Hypernatremia as a cause of acute neurological disorder is being recognized with increasing frequency.1-11 Common clinical and metabolic features in infants with fatal outcome were described in the previous paper.12 At autopsy, extensive venous occlusion and subarachnoid, subdural, and intracerebral bleeding were prominent findings. Mechanisms for production of these vascular changes and their relative importance in the clinical picture were not clear. It was not known, for example, to what degree hemorrhagic encephalopathy was an integral manifestation of the underlying metabolic disturbance, or whether these vascular lesions merely represented nonspecific, secondary results of transiently disturbed intracranial-pressure relationships.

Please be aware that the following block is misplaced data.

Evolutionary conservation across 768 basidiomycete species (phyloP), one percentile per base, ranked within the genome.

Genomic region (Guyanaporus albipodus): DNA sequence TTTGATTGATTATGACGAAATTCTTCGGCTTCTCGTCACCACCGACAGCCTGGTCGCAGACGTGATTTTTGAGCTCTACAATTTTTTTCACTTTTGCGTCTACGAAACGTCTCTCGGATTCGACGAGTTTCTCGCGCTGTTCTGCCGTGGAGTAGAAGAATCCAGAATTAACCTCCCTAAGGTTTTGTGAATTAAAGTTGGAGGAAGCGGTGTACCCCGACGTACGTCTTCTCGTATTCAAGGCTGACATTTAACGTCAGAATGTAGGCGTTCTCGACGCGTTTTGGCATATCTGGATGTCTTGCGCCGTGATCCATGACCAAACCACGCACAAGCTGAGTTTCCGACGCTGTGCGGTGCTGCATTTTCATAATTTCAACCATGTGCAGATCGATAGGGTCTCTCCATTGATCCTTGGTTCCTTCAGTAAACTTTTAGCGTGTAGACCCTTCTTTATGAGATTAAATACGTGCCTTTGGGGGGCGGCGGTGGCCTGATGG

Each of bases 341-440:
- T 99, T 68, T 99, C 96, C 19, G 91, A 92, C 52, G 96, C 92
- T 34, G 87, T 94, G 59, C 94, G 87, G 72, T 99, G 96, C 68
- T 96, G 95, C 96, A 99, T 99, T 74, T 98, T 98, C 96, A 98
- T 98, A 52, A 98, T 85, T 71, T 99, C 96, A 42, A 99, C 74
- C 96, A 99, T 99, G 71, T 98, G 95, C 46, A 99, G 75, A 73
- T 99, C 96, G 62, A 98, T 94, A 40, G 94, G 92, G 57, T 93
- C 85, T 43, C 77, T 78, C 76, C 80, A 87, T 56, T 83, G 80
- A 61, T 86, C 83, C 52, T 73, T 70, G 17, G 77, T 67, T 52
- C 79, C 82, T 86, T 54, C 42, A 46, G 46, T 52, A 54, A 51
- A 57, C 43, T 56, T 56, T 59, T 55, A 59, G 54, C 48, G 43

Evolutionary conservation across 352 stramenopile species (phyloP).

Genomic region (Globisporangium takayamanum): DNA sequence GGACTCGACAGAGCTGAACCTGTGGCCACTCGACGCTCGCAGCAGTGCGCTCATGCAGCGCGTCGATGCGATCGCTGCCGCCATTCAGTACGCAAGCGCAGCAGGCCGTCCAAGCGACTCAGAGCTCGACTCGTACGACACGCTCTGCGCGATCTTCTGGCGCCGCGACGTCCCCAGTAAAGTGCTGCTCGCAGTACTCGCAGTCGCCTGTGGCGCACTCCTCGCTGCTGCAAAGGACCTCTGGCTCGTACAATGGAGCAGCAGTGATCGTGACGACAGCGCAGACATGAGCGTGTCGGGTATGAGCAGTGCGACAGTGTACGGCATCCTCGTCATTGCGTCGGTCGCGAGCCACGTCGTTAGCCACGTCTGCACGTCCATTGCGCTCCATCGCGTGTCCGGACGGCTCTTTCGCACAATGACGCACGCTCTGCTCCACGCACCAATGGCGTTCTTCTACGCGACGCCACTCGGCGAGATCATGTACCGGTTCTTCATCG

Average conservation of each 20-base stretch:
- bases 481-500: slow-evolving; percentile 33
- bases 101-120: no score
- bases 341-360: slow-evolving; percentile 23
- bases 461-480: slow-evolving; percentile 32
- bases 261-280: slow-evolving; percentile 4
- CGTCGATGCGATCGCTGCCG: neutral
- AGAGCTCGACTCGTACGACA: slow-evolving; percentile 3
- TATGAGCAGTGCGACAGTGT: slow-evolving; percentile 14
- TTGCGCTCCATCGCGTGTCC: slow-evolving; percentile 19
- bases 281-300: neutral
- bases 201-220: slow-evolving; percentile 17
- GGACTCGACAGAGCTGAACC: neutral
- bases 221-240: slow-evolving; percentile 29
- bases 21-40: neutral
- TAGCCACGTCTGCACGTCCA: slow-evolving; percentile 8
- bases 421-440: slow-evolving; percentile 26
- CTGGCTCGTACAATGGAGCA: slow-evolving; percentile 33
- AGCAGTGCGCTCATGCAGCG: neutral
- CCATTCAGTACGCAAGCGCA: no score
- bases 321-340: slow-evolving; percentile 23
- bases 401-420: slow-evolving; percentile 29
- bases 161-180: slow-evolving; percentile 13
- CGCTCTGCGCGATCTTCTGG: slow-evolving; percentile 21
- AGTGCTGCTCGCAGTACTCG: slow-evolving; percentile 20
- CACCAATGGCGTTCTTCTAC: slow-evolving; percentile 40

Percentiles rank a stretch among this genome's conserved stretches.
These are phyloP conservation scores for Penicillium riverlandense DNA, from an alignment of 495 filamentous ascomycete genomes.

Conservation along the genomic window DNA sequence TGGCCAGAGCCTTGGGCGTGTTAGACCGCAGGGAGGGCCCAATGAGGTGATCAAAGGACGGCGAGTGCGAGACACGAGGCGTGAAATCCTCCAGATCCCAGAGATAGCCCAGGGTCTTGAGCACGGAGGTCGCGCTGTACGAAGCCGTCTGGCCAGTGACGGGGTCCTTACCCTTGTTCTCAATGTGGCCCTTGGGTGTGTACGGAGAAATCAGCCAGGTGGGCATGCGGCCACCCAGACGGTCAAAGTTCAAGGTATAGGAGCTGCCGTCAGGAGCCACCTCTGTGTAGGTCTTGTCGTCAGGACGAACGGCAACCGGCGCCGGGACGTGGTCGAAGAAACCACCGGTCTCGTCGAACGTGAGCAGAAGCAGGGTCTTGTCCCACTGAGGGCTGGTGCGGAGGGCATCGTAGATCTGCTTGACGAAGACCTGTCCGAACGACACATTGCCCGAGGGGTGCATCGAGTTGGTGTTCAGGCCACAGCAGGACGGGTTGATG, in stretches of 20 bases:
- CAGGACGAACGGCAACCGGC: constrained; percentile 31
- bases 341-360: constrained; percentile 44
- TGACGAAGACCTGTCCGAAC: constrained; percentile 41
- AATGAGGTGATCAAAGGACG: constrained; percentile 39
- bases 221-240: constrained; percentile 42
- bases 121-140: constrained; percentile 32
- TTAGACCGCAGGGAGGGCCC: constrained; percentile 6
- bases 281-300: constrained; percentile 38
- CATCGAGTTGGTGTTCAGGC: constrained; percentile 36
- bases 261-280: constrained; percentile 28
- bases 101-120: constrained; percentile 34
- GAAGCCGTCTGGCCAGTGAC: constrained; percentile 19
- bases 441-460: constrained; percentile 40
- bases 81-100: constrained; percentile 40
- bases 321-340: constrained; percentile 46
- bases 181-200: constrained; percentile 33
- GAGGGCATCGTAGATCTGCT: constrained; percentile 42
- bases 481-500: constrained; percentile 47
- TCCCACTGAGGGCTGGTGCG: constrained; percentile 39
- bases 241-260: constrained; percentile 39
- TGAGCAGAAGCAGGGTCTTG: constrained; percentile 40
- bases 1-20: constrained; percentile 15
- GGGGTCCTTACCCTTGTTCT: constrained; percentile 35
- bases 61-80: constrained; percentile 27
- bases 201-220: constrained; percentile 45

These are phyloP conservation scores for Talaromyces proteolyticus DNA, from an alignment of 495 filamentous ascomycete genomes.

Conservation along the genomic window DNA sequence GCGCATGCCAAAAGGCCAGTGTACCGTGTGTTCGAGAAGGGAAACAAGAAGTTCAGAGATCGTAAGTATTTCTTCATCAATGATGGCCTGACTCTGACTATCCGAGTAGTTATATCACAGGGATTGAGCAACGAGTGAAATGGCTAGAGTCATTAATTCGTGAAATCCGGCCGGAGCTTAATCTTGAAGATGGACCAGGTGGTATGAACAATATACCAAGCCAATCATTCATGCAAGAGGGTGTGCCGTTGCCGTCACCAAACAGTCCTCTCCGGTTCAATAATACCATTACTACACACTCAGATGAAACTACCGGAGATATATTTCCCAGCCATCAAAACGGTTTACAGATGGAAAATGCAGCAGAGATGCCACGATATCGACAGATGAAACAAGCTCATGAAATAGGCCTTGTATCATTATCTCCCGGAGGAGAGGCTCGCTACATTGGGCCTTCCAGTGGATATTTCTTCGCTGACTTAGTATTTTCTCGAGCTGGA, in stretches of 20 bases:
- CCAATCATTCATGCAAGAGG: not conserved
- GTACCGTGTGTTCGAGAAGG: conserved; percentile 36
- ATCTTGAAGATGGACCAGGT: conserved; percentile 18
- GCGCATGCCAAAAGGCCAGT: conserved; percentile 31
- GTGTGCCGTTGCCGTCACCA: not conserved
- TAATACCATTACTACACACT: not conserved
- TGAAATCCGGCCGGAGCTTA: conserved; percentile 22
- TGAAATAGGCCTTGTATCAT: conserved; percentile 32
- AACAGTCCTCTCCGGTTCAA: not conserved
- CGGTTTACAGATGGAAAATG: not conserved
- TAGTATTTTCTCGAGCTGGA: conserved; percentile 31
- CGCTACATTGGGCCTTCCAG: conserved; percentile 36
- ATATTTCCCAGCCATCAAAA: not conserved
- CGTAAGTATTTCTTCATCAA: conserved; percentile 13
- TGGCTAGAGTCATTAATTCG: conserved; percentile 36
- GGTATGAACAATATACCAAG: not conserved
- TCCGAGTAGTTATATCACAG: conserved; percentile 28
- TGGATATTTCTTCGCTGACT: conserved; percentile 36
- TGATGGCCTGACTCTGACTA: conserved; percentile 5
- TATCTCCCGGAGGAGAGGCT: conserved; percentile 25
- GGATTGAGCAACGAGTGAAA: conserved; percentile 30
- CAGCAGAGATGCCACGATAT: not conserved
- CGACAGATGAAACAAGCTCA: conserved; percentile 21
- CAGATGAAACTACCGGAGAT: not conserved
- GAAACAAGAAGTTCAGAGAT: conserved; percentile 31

Hyperosmolarity, of order of magnitude similar to that encountered in patients (375-400 mOsm/L.), produces comparable clinical alterations in experimental animals.13,14 Within 30 minutes after intraperitoneal injection of hypertonic solutions, cats develop marked tremor, ataxia, muscle twitching, stupor, and occasional convulsions. One cat in three dies within a few hours. In